Note again the issue of central government dictats. The first two paragraphs above wouldn’t look out of place in the manifesto of any of the other political parties. The third point reflects the very high level of control that the Labour Government 1997-2010 had over local government, something that was only beginning to change in the latter part of their time in office. There are long term historical and (political) culture reasons for this. Such was the state of public services after 18 years of austerity under the Conservatives of Margaret Thatcher and John Major that Tony Blair took the view that local government was a bit of a basket case and would be unable to deliver the reforms he wanted at the pace he wanted. Hence the establishment of a host of national agencies with chief executives reporting directly to ministers, bypassing local councils. The plethora of targets that accompanied much-needed funding meant that local councils found themselves with additional bureaucracy that didn’t seem to be contributing towards the improvements. Hence in 2006 the then new Communities and Local Government Secretary Ruth Kelly launched a White Paper / major policy document called Strong and Prosperous Communities, published in 2006. It set out how the reporting burdens would be condensed and consolidated, with more freedoms to give to local councils. In 2010, the Conservative Successor did away with that entire system – but also took away lots of funding as well. Hence why councils in many areas responded by increasing council taxes as much as they could to ease the hit.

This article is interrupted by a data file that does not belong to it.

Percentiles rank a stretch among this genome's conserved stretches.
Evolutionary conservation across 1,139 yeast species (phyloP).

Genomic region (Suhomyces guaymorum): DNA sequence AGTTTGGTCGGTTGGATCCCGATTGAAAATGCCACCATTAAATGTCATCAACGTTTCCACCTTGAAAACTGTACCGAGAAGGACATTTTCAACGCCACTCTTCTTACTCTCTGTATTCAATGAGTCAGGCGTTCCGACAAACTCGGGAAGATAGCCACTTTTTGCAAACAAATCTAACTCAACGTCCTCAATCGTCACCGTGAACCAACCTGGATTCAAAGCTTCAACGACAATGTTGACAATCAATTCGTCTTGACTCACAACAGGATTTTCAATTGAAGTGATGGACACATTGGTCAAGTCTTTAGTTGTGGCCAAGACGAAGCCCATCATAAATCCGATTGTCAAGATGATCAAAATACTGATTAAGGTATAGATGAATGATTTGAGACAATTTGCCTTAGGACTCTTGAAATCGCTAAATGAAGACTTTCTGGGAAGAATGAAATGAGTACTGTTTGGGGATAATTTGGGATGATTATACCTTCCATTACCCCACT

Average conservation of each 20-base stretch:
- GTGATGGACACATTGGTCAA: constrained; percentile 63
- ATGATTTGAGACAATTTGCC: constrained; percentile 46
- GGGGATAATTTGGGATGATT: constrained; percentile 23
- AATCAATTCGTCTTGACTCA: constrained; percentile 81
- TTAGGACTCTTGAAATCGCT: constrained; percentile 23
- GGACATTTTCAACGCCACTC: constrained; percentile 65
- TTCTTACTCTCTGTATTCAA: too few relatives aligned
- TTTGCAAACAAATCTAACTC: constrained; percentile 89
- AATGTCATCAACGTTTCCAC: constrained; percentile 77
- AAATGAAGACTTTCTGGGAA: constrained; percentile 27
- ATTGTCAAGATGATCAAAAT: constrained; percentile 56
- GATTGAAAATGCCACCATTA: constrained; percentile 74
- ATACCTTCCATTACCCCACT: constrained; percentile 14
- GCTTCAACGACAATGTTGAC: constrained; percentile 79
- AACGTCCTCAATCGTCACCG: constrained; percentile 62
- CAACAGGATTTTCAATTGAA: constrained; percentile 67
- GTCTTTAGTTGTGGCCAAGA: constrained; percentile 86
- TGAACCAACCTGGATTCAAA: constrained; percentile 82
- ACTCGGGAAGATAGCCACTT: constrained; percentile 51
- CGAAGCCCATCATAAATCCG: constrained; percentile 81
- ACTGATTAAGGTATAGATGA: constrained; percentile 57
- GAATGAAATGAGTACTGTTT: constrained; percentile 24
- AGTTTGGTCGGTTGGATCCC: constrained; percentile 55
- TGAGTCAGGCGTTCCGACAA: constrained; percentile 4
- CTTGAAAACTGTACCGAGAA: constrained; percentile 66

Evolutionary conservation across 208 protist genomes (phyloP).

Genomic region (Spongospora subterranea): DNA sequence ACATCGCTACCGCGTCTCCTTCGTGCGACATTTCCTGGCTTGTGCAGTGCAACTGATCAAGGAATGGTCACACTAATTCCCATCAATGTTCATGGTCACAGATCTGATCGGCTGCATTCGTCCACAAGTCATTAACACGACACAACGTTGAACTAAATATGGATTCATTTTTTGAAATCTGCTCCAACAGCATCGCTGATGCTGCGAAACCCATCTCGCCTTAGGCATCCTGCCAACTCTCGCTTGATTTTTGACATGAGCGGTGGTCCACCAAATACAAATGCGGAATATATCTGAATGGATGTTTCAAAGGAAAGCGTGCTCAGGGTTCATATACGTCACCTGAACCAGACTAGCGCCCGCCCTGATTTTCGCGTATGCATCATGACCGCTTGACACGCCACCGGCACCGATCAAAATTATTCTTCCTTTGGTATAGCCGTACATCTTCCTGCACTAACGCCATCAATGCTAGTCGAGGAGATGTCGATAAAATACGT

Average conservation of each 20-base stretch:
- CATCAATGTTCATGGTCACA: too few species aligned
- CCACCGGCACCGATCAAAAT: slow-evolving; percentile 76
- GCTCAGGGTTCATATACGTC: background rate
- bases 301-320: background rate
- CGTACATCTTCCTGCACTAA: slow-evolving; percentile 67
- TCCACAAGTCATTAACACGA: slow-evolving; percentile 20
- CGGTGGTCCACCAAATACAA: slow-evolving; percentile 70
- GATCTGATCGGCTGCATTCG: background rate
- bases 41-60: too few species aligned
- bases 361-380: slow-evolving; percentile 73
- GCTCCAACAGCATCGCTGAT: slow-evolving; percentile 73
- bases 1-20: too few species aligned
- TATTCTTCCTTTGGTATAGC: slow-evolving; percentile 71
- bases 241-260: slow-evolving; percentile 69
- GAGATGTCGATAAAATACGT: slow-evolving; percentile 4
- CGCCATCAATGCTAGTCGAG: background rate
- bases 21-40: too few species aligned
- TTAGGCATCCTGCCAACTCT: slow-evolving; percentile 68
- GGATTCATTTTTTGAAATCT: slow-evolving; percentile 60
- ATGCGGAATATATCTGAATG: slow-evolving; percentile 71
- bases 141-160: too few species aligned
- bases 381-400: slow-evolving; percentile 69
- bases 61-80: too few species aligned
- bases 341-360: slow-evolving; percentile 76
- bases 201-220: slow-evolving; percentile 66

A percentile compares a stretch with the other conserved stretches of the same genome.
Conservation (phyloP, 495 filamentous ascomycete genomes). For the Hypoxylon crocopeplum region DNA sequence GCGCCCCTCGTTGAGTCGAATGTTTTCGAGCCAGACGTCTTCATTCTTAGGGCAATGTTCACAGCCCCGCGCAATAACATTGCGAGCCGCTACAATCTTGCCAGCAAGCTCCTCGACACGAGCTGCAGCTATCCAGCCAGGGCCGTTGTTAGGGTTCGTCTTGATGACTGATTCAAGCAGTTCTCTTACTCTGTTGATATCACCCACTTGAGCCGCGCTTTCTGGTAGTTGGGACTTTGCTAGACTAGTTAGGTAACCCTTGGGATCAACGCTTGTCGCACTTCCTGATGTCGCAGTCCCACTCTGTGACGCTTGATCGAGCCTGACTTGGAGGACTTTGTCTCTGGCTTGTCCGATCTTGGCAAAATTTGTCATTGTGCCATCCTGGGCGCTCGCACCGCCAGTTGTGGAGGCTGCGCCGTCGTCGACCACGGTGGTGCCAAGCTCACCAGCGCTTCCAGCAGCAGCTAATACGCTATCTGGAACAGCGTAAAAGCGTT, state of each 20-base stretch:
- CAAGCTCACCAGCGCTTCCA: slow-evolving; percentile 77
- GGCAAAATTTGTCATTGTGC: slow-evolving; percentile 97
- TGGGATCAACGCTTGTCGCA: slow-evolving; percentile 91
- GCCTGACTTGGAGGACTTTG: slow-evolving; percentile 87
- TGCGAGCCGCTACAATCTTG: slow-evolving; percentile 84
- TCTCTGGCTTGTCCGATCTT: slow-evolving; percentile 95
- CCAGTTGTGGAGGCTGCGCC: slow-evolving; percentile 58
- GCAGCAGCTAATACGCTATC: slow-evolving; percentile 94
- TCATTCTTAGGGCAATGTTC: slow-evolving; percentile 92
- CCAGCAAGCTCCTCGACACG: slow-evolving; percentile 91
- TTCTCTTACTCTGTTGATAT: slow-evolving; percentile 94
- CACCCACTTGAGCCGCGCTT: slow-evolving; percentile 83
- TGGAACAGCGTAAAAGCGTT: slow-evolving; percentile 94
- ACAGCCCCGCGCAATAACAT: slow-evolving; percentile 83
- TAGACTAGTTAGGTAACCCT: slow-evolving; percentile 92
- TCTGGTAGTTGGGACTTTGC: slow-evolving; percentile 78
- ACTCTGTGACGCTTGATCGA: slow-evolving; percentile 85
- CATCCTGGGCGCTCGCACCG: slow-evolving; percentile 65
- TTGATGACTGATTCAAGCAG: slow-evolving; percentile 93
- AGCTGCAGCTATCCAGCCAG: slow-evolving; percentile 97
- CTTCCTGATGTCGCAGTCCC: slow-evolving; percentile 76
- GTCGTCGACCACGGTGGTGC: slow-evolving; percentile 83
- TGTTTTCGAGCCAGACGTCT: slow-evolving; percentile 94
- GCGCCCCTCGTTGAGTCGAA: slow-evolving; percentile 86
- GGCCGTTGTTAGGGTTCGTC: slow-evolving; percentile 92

“How does the manifesto read today?”

One important thing to recognise is that the national political context matters when examining this document. 2010 produced one of the closest contests in Coleridge Ward for years – Andrew Bower coming within 160 votes of equalling Cllr Lewis Herbert’s tally that year.

Above – from the 2010 Cambridge City Council elections on 06 May.

The close margin of under 300 votes between the top three candidates cannot be assessed without considering what was happening in national government in the run up to polling day – and the fact that it was also a general election day. Furthermore, Cambridge Labour only had nine councillors on Cambridge City Council that year, compared with the 29 they have today.